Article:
Open Access

Studies using IPS cells support a possible link between ZIKA and microcephaly

Cell & Bioscience20166:28

https://doi.org/10.1186/s13578-016-0096-4

Received: 15 April 2016

Accepted: 19 April 2016

Published: 26 April 2016

Abstract

There is a suspected link between Brazilian babies born with microcephaly and Zika virus (ZIKV) infection. However, little is know about the brain cell targets and the mechanisms that Zika virus may cause microcephaly. A recent report demonstrated that Zika virus infection increases cell death and dysregulates cell-cycle, resulting in attenuated human neural progenitor cells growth. This study fills a major gap and serves as an entry point to establish a mechanistic link between Zika infection and microcephaly.

Keywords

Zika virus Human neural progenitor cells Microcephaly

The recent dramatic rise of infant microcephaly in Brazil has drawn globe attention [1]. There have been more than 4800 confirmed and suspected cases of babies born with small brains and serious neurological complications, such as Guillain-Barre syndrome [1]. Both the medical and scientific communities are searching for a cause for this sudden rise of the disease. Zika virus (ZIKV), a mosquito-borne flavivirus, has topped the suspect list largely because of the coincidence of ZIKV spread with the rise of the disease. In additions, evidence suggesting a direct link of Zika with infant microcephaly starts to emerge. For example, the viral RNA has been found in placenta, amniotic fluid and brain tissues of stillborn babies with microcephaly [24]. However, little is know about the brain cell targets and the mechanisms that Zika virus infection may cause microcephaly.

A recent study from Dr. Guo-li Ming and colleagues of Johns Hopkins School of Medicine has filled a major gap in ZIKV biology. This new research may serve as an entry point to establish a mechanistic link between ZIKV and microcephaly [5].

By using a laboratory protocol of differentiating induced pluripotent stem cells (iPSCs) into forebrain-specific human neural progenitor cells (hNPCs) [6], Ming and co-authors identified that ZIKV efficiently infects hNPCs cells. Strikingly, they found that infected hNPCs can further release infectious ZIKV particles, supporting a spreading infection that can lead up to 90 % of cells being ZIKV positive. This new evidence supports that ZIKV could potentially infect and replicate robustly in neural progenitor cells, the very early cells that give rise to the bulk of the brain. Interestingly, ZIKV was found to be less infectious for more developed nerve cells in comparison with hNPCs. The result could suggest that fetal brains are likely much more susceptible to ZIKV than adult brains.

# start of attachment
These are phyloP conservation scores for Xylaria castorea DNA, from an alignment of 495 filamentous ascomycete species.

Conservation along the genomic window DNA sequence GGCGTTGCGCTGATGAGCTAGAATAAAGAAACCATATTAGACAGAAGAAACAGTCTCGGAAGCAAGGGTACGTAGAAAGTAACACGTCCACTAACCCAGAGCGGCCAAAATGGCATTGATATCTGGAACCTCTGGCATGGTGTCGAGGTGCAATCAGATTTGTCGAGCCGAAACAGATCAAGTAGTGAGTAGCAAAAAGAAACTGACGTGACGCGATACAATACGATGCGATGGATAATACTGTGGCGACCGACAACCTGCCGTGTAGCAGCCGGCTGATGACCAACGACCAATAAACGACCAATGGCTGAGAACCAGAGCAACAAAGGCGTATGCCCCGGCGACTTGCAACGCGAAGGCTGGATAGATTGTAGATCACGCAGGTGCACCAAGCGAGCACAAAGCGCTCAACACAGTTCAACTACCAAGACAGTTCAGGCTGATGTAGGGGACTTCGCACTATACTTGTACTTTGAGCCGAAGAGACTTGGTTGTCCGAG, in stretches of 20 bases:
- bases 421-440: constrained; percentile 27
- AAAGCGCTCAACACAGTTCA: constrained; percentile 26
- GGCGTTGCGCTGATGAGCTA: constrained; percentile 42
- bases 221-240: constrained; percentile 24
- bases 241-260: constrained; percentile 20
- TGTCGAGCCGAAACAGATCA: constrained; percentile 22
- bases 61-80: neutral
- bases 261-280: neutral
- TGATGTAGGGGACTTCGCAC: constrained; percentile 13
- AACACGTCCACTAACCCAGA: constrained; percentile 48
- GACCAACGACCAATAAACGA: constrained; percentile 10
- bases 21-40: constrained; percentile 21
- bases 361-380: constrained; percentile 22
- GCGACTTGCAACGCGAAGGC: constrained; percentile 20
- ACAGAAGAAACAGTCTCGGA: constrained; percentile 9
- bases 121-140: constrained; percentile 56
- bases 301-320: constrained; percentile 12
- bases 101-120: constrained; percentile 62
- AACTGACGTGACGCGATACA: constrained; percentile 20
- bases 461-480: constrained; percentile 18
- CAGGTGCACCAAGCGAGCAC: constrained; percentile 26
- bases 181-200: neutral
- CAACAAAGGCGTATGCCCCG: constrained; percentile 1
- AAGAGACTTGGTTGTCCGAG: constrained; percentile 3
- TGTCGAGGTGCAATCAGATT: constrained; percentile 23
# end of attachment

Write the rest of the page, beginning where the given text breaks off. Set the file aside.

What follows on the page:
ZIKV infection was also found to lead to cell death by activating Cas3. The virus can dysregulate cell-cycle, resulting in attenuated hNPC growth. This is also consistent with the hypothesis that Zika infection may cause microcephaly.

This new study provides a tractable experiment system for modeling the impact of ZIKV on neural development. The in vitro hNPC model provides a new tool for investigating the underlying cellular and molecular mechanisms. The robust hNPC cellular phenotype comprises a readily scalable platform for high-throughout screens to anti-ZIKV drugs.

Declarations

Acknowledgements

The author would like to thank Dr. Yuntao Wu for editorial assistance.

Competing interests

The author declares no competing interests.

Open AccessThis article is distributed under the terms of the Creative Commons Attribution 4.0 International License (http://creativecommons.org/licenses/by/4.0/), which permits unrestricted use, distribution, and reproduction in any medium, provided you give appropriate credit to the original author(s) and the source, provide a link to the Creative Commons license, and indicate if changes were made. The Creative Commons Public Domain Dedication waiver (http://creativecommons.org/publicdomain/zero/1.0/) applies to the data made available in this article, unless otherwise stated.

Authors’ Affiliations

(1)
National Center for Biodefense and Infectious Diseases, George Mason University

References

  1. Petersen E, Wilson ME, Touch S, McCloskey B, Mwaba P, Bates M, Dar O, Mattes F, Kidd M, Ippolito G, et al. Rapid spread of Zika virus in the Americas—implications for public health preparedness for mass gatherings at the 2016 Brazil olympic games. Int J Infect Dis IJID Off Publ Int Soc Infect Dis. 2016;44:11–5.Google Scholar
  2. Hamel R, Dejarnac O, Wichit S, Ekchariyawat P, Neyret A, Luplertlop N, Perera-Lecoin M, Surasombatpattana P, Talignani L, Thomas F, et al. Biology of Zika virus infection in human skin cells. J Virol. 2015;89(17):8880–96.View ArticlePubMedPubMed CentralGoogle Scholar
  3. Calvet G, Aguiar RS, Melo AS, Sampaio SA, de Filippis I, Fabri A, Araujo ES, de Sequeira PC, de Mendonca MC, de Oliveira L, et al. Detection and sequencing of Zika virus from amniotic fluid of fetuses with microcephaly in Brazil: a case study. Lancet Infect Dis. 2016. doi:https://doi.org/10.1016/S1473-3099(16)00095-5.PubMedGoogle Scholar
  4. Mlakar J, Korva M, Tul N, Popovic M, Poljsak-Prijatelj M, Mraz J, Kolenc M, Rus KR, Vesnaver TV, Vodusek VF, et al. Zika virus associated with microcephaly. N Engl J Med. 2016;374(10):951–8.View ArticlePubMedGoogle Scholar
  5. Tang H, Hammack C, Ogden SC, Wen Z, Qian X, Li Y, Yao B, Shin J, Zhang F, Lee EM, et al. Zika virus infects human cortical neural progenitors and attenuates their growth. Cell Stem Cell. 2016. doi:https://doi.org/10.1016/j.stem.2016.02.016.Google Scholar
  6. Wen Z, Nguyen HN, Guo Z, Lalli MA, Wang X, Su Y, Kim NS, Yoon KJ, Shin J, Zhang C, et al. Synaptic dysregulation in a human iPS cell model of mental disorders. Nature. 2014;515(7527):414–8.View ArticlePubMedPubMed CentralGoogle Scholar

Copyright

© Guo. 2016

Advertisement